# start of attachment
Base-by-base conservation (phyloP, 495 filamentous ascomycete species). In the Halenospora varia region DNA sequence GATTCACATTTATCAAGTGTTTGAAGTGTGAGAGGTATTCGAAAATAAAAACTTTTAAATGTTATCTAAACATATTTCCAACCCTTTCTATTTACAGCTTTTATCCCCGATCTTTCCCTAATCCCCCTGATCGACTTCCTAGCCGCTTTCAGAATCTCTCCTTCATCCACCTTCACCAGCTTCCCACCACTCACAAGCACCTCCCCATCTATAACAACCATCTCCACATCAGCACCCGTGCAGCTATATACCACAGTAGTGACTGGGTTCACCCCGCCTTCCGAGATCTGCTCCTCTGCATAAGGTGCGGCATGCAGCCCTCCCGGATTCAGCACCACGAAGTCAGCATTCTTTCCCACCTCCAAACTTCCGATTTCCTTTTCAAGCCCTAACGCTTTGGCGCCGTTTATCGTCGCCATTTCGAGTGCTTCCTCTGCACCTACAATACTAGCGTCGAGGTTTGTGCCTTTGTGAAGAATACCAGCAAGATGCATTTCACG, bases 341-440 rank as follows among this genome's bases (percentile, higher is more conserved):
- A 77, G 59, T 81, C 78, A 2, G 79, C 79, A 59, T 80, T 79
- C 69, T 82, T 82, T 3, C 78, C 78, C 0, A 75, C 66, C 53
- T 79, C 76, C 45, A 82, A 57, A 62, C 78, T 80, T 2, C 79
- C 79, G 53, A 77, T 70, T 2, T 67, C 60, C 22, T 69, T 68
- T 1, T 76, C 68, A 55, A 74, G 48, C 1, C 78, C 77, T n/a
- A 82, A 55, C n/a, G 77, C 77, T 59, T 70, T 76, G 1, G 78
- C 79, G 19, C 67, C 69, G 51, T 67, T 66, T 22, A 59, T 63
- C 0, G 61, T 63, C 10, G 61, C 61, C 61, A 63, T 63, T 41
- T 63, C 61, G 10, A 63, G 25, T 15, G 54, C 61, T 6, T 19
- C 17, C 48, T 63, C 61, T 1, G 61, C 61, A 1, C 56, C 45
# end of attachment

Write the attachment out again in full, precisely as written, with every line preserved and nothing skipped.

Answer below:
Base-by-base conservation (phyloP, 495 filamentous ascomycete species). In the Halenospora varia region DNA sequence GATTCACATTTATCAAGTGTTTGAAGTGTGAGAGGTATTCGAAAATAAAAACTTTTAAATGTTATCTAAACATATTTCCAACCCTTTCTATTTACAGCTTTTATCCCCGATCTTTCCCTAATCCCCCTGATCGACTTCCTAGCCGCTTTCAGAATCTCTCCTTCATCCACCTTCACCAGCTTCCCACCACTCACAAGCACCTCCCCATCTATAACAACCATCTCCACATCAGCACCCGTGCAGCTATATACCACAGTAGTGACTGGGTTCACCCCGCCTTCCGAGATCTGCTCCTCTGCATAAGGTGCGGCATGCAGCCCTCCCGGATTCAGCACCACGAAGTCAGCATTCTTTCCCACCTCCAAACTTCCGATTTCCTTTTCAAGCCCTAACGCTTTGGCGCCGTTTATCGTCGCCATTTCGAGTGCTTCCTCTGCACCTACAATACTAGCGTCGAGGTTTGTGCCTTTGTGAAGAATACCAGCAAGATGCATTTCACG, bases 341-440 rank as follows among this genome's bases (percentile, higher is more conserved):
- A 77, G 59, T 81, C 78, A 2, G 79, C 79, A 59, T 80, T 79
- C 69, T 82, T 82, T 3, C 78, C 78, C 0, A 75, C 66, C 53
- T 79, C 76, C 45, A 82, A 57, A 62, C 78, T 80, T 2, C 79
- C 79, G 53, A 77, T 70, T 2, T 67, C 60, C 22, T 69, T 68
- T 1, T 76, C 68, A 55, A 74, G 48, C 1, C 78, C 77, T n/a
- A 82, A 55, C n/a, G 77, C 77, T 59, T 70, T 76, G 1, G 78
- C 79, G 19, C 67, C 69, G 51, T 67, T 66, T 22, A 59, T 63
- C 0, G 61, T 63, C 10, G 61, C 61, C 61, A 63, T 63, T 41
- T 63, C 61, G 10, A 63, G 25, T 15, G 54, C 61, T 6, T 19
- C 17, C 48, T 63, C 61, T 1, G 61, C 61, A 1, C 56, C 45